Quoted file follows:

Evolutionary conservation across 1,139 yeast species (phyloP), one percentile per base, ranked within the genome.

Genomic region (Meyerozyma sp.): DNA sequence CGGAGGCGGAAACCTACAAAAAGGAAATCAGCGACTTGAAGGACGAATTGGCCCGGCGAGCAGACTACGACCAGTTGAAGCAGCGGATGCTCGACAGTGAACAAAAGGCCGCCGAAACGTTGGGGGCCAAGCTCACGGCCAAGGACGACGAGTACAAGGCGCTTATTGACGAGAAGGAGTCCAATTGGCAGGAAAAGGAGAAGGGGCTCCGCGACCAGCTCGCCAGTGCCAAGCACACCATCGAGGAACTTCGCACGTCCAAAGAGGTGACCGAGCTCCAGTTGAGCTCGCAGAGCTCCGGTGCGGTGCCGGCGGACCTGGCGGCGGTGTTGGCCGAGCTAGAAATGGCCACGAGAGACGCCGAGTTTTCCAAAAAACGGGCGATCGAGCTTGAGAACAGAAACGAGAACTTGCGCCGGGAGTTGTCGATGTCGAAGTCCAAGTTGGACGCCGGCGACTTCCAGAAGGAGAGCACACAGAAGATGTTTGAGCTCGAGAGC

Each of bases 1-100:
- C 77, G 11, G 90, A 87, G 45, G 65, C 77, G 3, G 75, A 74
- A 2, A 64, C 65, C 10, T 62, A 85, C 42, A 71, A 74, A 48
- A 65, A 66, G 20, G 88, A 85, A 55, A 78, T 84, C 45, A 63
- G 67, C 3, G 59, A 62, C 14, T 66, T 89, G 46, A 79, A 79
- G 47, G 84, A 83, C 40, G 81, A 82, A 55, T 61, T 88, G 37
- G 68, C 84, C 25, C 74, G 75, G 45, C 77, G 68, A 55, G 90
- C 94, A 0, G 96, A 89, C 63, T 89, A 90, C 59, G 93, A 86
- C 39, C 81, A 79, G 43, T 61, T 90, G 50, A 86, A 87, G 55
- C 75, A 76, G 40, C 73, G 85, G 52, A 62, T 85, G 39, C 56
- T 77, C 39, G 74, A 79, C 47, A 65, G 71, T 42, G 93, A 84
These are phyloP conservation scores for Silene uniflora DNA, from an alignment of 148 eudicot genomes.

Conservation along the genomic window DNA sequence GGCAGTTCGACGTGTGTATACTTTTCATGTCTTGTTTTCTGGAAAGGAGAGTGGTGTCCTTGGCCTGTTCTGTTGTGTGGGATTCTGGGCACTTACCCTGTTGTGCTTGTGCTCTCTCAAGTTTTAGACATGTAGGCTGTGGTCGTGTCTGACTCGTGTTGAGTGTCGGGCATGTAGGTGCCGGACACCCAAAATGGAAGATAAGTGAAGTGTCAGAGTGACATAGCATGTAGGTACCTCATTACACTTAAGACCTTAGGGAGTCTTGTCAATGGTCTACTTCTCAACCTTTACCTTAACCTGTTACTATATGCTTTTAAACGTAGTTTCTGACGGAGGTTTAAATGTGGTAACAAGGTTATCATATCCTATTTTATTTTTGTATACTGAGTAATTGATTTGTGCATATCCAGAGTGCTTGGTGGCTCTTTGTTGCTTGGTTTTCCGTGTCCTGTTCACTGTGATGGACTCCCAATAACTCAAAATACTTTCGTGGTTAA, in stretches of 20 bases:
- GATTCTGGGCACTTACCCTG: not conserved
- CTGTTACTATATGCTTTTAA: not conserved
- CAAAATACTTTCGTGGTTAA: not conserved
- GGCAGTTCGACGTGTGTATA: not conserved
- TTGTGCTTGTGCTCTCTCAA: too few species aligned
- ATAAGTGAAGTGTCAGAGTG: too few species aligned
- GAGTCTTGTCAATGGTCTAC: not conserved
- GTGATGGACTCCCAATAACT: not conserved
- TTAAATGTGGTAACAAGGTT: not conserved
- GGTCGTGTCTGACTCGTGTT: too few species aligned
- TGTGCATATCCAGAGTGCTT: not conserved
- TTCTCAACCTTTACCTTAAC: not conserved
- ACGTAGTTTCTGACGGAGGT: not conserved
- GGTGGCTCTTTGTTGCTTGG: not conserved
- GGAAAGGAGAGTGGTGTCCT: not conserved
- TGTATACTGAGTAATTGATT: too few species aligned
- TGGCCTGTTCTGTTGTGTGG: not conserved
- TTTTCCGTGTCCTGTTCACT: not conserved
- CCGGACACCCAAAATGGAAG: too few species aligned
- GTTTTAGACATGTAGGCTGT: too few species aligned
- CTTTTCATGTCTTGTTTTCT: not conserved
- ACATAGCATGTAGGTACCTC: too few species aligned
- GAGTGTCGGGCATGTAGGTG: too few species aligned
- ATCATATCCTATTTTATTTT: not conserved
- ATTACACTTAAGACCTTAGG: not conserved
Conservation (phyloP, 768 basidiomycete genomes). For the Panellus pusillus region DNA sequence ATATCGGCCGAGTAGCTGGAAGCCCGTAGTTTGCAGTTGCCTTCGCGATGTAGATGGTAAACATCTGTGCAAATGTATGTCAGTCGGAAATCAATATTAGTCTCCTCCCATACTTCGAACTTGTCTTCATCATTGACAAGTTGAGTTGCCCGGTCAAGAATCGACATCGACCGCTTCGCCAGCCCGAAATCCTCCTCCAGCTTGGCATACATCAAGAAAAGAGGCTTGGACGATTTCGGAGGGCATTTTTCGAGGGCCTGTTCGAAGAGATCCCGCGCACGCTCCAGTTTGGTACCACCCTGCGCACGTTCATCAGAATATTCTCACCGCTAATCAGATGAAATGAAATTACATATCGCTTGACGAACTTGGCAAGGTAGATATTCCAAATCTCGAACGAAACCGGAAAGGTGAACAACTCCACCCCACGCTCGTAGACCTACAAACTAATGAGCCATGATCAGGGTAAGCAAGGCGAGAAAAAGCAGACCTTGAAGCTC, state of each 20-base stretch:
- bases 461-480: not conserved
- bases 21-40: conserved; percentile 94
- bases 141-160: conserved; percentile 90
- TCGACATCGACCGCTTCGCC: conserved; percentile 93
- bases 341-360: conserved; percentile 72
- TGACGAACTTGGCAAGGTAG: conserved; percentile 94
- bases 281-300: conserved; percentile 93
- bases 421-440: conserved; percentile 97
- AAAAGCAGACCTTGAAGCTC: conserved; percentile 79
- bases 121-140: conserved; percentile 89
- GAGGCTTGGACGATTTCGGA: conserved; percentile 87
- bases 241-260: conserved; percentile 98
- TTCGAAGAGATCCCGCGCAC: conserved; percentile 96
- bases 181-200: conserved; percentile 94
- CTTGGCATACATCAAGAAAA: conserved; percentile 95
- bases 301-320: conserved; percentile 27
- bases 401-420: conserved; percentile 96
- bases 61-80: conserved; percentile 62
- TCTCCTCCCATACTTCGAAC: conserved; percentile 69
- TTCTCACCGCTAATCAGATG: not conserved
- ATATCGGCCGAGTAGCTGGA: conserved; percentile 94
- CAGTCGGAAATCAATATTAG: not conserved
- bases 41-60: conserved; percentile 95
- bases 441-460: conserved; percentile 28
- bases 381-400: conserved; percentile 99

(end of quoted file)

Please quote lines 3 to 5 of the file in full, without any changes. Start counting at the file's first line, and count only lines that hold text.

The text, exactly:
Each of bases 1-100:
- C 77, G 11, G 90, A 87, G 45, G 65, C 77, G 3, G 75, A 74
- A 2, A 64, C 65, C 10, T 62, A 85, C 42, A 71, A 74, A 48